Mike pulled himself up and took one last look at the sun’s vanishing rays, the soft glow glinting off Chicago’s skin of brick and steel. The cold no longer bothered him, his adrenaline already subsiding. He glanced across the street toward his voyeur but only saw an empty room. Shrugging, he trotted back across the beam to the construction site. He would slide down like a spider monkey before he would reach the freight elevator, a nightly ritual that stayed the same regardless of what building was under construction.
Stepping out onto the street, Mike lit a cigarette and began bumping shoulders with people during the pedestrian rush hour. One of the best things about Chicago was that any guy in dirty construction clothes was completely invisible to everyone else. Only women and power suits got attention from the masses. The homeless were a different story. They always saw everyone. Mike flipped a bill and a spare lighter into the case of someone setting up his homemade string instrument. He reached out to shake the musician’s gnarled hand and paused when he saw his face, leaving his hand awkwardly hanging in midair. The guy had one shoe, camouflage pants, and a brown coat, but no eyes. Blood still ran down his cheeks like tears as the empty sockets looked back at him.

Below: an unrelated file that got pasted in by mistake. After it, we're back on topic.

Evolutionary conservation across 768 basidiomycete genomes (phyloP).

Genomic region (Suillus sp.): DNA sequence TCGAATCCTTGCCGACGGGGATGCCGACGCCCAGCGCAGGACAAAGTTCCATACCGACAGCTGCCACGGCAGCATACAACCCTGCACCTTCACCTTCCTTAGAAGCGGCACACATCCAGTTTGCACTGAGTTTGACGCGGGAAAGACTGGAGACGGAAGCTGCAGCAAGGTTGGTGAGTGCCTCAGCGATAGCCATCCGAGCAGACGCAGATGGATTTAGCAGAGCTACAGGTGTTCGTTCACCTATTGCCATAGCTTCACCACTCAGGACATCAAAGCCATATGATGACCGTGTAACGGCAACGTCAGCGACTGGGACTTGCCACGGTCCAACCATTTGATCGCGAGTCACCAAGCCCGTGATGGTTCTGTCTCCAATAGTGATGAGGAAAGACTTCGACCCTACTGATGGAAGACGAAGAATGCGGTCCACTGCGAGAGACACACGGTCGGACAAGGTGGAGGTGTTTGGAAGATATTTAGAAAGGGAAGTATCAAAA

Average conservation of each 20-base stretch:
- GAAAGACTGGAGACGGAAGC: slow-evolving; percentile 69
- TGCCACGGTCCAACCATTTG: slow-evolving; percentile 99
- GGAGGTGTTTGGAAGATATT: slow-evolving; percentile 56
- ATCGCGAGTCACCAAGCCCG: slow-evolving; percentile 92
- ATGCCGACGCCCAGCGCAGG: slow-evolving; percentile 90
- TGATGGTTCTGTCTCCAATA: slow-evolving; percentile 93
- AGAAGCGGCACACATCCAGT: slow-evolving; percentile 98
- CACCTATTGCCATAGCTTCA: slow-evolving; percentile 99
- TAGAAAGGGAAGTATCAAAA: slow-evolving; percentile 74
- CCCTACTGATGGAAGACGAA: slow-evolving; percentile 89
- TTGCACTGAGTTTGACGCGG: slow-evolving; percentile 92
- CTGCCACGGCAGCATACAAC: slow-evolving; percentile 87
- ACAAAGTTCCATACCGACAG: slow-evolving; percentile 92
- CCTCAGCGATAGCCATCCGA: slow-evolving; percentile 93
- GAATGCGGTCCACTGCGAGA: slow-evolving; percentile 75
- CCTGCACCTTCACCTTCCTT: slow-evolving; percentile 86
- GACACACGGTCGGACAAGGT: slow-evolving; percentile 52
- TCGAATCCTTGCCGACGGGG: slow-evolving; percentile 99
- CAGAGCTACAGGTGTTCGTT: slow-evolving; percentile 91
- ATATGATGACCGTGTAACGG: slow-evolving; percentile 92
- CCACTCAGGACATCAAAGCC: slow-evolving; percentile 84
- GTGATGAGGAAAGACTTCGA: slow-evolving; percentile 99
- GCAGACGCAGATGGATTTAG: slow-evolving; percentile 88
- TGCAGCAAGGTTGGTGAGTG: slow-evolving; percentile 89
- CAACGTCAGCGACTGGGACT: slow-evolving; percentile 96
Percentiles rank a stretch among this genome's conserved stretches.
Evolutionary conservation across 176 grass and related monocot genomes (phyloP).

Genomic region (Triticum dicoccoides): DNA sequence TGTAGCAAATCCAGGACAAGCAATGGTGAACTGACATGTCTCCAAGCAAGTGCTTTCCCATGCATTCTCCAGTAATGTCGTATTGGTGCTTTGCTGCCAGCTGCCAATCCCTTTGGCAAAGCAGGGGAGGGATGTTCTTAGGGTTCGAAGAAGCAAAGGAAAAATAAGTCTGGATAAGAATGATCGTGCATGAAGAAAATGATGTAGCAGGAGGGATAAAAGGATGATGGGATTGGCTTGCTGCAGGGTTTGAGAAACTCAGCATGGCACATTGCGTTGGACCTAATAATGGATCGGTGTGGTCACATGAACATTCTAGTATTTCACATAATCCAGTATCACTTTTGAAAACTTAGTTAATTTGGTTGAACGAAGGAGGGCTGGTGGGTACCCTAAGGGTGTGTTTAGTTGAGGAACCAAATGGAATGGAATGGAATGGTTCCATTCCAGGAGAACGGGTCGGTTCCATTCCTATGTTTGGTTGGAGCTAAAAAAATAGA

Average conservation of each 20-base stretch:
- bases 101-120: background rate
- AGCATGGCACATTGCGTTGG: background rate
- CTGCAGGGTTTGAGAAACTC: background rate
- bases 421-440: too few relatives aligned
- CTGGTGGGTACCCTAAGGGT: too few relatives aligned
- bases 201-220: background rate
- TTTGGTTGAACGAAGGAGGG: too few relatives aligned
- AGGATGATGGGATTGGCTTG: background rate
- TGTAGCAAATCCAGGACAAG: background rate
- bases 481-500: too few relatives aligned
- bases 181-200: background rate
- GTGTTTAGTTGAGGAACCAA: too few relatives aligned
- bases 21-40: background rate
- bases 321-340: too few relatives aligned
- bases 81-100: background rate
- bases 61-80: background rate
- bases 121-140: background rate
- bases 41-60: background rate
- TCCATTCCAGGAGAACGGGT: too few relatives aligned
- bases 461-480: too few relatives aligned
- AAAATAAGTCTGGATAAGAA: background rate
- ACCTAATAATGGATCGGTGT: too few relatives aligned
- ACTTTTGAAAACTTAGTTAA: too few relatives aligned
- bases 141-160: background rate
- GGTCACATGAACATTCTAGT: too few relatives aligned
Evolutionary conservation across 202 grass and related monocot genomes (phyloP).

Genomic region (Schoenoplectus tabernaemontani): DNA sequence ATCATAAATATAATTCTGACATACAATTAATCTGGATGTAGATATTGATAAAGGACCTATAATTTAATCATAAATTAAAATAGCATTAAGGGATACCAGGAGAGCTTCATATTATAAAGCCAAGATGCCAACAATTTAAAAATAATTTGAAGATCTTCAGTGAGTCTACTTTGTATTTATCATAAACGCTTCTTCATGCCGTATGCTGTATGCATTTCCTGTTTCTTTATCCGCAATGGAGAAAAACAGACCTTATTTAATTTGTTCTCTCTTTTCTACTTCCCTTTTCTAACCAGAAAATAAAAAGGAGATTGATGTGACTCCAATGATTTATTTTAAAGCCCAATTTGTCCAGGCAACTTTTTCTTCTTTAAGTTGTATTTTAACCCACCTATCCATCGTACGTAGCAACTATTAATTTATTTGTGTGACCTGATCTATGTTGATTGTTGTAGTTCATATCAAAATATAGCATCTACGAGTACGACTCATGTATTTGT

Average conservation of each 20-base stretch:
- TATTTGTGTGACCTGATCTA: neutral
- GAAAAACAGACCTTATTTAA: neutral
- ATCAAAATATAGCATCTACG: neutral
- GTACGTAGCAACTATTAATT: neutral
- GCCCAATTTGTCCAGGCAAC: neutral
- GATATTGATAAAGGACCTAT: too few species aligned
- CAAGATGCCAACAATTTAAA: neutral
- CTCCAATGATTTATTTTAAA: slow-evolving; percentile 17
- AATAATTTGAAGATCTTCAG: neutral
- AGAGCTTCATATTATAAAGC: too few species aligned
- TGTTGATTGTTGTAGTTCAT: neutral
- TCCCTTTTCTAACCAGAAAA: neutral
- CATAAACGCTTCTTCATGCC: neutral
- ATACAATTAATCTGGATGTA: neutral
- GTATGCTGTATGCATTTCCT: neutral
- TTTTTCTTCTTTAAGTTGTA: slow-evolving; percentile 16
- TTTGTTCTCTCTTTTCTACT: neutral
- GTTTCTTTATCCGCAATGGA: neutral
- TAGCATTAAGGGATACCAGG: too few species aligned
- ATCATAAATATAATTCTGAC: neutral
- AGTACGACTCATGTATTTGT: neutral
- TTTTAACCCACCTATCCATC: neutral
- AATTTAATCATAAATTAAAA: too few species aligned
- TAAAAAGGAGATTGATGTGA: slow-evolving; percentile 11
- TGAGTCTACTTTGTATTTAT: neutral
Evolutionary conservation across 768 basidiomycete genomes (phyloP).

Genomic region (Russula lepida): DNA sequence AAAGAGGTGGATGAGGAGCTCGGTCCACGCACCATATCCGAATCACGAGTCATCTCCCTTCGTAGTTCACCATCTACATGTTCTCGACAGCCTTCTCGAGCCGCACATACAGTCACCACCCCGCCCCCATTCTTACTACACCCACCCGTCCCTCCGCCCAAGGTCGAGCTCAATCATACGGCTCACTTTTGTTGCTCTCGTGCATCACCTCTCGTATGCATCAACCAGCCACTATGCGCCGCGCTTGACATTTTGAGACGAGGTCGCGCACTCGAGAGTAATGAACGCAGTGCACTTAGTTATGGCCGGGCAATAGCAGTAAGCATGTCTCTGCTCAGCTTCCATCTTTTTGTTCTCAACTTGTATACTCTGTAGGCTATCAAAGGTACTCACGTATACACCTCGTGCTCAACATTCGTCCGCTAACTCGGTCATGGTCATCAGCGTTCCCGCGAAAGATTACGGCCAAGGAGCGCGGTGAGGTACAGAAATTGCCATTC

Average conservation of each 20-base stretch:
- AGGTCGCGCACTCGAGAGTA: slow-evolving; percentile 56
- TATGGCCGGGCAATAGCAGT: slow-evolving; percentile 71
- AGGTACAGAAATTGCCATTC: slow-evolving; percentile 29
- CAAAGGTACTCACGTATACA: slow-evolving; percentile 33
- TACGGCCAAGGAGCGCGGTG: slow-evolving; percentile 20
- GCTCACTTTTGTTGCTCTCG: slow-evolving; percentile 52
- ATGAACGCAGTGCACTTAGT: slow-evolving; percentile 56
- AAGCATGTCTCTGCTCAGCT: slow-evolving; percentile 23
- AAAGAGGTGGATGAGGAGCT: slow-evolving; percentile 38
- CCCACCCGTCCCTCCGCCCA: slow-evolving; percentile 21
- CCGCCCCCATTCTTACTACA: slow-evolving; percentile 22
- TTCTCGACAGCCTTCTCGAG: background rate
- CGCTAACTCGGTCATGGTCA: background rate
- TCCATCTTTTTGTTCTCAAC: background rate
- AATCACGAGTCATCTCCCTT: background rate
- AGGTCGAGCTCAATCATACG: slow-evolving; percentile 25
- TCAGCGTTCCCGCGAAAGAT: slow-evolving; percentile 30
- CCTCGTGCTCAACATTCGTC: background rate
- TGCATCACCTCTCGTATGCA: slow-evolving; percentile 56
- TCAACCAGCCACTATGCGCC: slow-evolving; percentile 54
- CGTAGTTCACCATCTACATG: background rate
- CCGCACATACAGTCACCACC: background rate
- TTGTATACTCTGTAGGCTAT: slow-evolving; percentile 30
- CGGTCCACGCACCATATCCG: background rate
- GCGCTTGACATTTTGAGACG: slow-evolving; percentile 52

“He sees you,” No Eyes said in a raspy voice. “Watches you every day. We watch you . . . always.”
Mike shut his eyes and backed up quickly, bumping into the train of people. “Fuck. Longer visions this time.”
Opening his eyes, Mike realized his foray had pissed off a suit who was clearly on important business. A completely mundane street musician setting up his gear looked at Mike like he was out of his mind. Doc is going to put me on so many meds, I’m going to start calling myself the second Son of Sam. Adjusting his Carhartt coat, he went back to shouldering people out of his way with more haste than before. He had an unfair advantage walking in crowded streets, as he was a hand taller than most, with a scrappy frame forged in mosh pits and by hanging off buildings. Pushing his way through, he made it to the street corner, where he could hail a cab.